Spirit of the game
Apart from writing about Gavasakar, the author has captured the mood of the times and the ethos of Bombay’s cricketing culture.
SMG: A biography of Sunil Manohar Gavaskar; Devendra Prabhudesai, Rupa & Co., Rs. 395
Profiling a living legend can be nerve-wracking largely because the subject has been so visible for years and invariably not a single detail is left uncovered. And, if the subject happens to be a celebrity like Sunil Manohar Gavaskar, then the author
’s hardship in exploring and excavating something profoundly new to keep the reader engrossed needs no elaboration. Only a few can successfully to break such shackles and project the subject in a new dimension. Devendra Prabhudesai is probably one of them.
Blessed as Prabhudesai is to enjoying a ringside of view of cricket in Mumbai, and given the cornucopia of facts and figures associated with the subject, the author has threaded a vibrant tapestry to present a panoramic view of the life and times, of an extraordinary individual. Gavaskar’s iconic status in cricket is an enduring saga that shows how fame and fortune follows a sportsman as a reward for dedication, determination and discipline.
Mindful of handling a high profile personality and a multi-faceted one at that, the author treads cautiously in narrating Gavaskar’s rise to stardom from the days of gully cricket to the pinnacle of glory in all climes and countries. The step-by-step progress and the endeavours in conquering odds at every turn — be it in school or college before entering the sacred arena of Test cricket in an alien land — are captured in meticulous detail.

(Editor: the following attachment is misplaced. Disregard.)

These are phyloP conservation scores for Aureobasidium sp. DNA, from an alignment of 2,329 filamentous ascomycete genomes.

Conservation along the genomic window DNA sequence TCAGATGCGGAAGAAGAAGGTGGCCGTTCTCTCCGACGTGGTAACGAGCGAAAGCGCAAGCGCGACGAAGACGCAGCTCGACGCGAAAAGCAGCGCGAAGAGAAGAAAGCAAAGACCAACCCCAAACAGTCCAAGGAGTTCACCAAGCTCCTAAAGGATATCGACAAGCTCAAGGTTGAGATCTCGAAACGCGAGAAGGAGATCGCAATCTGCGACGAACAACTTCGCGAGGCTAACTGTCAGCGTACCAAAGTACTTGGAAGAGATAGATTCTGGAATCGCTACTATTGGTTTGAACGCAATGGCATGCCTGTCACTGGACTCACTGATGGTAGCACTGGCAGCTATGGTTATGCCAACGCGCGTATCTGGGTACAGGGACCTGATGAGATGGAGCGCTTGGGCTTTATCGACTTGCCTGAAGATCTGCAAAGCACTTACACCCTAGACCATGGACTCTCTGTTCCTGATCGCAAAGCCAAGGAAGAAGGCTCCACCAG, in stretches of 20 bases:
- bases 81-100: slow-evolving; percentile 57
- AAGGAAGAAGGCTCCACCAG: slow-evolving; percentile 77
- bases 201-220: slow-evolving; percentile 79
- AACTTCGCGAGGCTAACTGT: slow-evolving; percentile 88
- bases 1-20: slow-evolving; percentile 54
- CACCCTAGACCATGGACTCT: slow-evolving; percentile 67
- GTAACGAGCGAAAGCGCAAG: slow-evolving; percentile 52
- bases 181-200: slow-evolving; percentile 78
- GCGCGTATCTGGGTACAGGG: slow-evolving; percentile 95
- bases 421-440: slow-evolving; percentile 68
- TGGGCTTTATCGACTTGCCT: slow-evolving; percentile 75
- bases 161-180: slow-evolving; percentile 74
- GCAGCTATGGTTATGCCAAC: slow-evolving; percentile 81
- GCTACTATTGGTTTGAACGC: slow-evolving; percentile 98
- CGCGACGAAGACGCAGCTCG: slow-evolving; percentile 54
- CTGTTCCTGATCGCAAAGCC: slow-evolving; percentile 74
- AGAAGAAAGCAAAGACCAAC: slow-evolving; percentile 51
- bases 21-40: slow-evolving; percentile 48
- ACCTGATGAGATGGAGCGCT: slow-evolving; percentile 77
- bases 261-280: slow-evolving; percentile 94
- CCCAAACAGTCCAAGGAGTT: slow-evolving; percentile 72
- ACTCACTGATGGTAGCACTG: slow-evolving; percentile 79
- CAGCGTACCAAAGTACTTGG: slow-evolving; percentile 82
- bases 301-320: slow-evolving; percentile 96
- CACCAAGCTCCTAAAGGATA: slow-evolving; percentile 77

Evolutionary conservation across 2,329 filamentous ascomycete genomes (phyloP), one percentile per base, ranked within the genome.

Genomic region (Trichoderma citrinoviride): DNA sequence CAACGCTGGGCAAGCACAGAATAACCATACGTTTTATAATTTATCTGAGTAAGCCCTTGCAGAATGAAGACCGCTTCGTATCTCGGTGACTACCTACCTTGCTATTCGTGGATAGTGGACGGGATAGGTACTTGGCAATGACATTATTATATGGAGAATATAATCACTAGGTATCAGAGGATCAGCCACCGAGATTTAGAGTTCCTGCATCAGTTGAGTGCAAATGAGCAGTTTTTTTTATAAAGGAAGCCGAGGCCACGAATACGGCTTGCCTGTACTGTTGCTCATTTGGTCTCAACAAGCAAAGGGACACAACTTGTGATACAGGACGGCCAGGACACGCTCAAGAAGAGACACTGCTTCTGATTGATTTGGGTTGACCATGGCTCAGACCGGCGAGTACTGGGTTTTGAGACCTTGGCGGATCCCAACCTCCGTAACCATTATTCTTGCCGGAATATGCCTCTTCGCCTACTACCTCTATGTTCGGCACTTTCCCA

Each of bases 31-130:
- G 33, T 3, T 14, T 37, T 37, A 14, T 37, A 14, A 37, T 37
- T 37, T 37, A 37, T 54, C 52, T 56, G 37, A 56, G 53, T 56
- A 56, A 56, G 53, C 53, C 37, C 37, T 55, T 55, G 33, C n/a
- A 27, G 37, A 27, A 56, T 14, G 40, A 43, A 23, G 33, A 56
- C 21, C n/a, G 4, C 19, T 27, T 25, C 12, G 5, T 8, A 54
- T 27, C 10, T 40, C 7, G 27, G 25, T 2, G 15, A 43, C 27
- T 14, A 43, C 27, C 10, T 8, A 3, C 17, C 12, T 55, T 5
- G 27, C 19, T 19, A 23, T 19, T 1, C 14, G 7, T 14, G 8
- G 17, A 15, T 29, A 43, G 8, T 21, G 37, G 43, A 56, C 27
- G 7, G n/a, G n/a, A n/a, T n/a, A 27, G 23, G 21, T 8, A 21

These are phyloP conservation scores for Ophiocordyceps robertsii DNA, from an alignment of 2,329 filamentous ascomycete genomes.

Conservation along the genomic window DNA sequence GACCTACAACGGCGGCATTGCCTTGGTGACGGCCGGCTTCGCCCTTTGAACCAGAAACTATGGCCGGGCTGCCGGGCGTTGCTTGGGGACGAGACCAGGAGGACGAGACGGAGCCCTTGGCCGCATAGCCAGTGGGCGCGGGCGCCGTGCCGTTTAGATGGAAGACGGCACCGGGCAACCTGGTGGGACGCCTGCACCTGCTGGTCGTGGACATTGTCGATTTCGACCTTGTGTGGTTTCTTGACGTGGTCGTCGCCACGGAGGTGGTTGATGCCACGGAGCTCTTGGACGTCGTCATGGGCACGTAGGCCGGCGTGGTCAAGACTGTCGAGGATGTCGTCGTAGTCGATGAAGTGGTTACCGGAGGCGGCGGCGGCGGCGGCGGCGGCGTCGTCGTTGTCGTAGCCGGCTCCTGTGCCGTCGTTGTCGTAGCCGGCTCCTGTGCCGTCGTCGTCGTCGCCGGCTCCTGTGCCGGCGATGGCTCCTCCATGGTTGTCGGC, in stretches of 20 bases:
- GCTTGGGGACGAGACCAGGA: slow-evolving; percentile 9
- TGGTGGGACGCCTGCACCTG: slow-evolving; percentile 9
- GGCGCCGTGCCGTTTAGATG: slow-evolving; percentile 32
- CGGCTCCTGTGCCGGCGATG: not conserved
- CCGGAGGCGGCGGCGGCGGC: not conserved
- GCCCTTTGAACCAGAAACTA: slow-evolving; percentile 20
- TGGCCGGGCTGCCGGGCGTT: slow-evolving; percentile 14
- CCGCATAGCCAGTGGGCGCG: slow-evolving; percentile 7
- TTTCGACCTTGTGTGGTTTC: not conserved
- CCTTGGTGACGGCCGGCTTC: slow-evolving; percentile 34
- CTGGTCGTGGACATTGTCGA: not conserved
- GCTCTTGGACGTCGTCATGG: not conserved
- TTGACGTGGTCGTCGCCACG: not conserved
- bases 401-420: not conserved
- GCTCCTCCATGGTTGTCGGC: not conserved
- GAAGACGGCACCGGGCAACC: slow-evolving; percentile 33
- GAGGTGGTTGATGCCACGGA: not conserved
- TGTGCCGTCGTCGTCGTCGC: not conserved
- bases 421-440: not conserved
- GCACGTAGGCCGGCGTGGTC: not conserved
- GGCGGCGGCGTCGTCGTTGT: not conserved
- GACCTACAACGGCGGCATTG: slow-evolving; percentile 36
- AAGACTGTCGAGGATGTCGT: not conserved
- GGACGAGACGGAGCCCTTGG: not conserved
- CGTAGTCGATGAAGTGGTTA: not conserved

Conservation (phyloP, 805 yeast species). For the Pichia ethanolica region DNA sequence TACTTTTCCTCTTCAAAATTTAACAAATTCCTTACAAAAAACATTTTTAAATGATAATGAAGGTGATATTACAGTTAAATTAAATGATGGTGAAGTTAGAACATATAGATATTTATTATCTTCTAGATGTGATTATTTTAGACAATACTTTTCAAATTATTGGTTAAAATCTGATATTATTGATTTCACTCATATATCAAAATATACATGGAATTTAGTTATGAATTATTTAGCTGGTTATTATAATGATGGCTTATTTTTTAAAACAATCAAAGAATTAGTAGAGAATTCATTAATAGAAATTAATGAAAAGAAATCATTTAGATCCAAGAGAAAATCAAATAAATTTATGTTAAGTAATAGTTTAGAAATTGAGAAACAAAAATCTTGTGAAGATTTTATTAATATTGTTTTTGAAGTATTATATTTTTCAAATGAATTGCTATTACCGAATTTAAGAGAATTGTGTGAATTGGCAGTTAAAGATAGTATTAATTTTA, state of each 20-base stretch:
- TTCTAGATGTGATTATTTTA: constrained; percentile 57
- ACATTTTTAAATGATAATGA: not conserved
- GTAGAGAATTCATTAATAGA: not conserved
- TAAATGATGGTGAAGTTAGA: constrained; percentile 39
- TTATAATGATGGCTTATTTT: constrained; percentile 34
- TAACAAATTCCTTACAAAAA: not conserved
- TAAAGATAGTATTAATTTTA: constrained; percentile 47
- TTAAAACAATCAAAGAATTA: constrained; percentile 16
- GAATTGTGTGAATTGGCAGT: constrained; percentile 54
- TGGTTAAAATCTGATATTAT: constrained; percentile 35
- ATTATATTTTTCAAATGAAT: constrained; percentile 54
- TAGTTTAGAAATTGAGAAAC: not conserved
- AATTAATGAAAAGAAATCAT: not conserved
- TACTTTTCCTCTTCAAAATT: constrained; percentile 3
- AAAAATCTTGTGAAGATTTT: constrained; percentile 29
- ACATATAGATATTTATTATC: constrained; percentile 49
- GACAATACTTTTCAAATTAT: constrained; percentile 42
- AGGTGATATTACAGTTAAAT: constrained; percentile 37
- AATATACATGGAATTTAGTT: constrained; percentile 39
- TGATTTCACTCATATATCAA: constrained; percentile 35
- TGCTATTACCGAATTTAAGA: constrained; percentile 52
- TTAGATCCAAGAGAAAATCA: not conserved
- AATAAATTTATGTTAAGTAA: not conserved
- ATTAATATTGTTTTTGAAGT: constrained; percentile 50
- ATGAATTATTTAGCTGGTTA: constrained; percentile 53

The author’s effort to research and present an authentic and endorsed viewpoint is quite evident in almost every chapter. Quotes from various sources, with quite a substantial number from the renowned cricket-writer K.N. Prabhu, Gavaskar’s own autobiography and other magazines lend a veneer of credibility and authenticity to the author’s observations.
Everyone agrees that Gavaskar cannot, and should not be, evaluated by figures. Statistics no doubt reflect the class and character of the man who mesmerised millions of cricket aficionados. But Prabhudesai takes pains to paint qualities that project Gavaskar’s humanism, humour, conviction to put across a viewpoint regardless of the opposition, and the rare spirit of fortitude to confront the complexities that abound in Indian sport and its administration. The sequences that led to Gavaskar tumbling in and out of captaincy, the apprehensions and consequences of his ‘negotiations’ with Kerry Packer, and the reactions and recriminations of the walk-out over an umpiring solecism have all been documented with a touch of feeling and nostalgia.
More than cataloguing Gavasakar’s career and charisma, Prabhudesai has captured the mood of the times, the ethos of Bombay’s cricketing culture, the complexities that confounded players, enthusiasts and administrators alike in an era that led to unimaginable contortions. But the spirit of the game reigned supreme and how that helped surmount the challenges is well documented.
“There are some things you know about me, which I did not know myself. Just goes to show how much effort you put in this compilation,” is Gavaskar’s tribute to the author. One is inclined to agree given the enormity of details that Prabhudesai has managed to assimilate and present.
Admittedly, Gavaskar continues to be an inexhaustible source of material for writers, whose appetite to embellish the career graph of the country’s outstanding cricketer cannot be easily extinguished.
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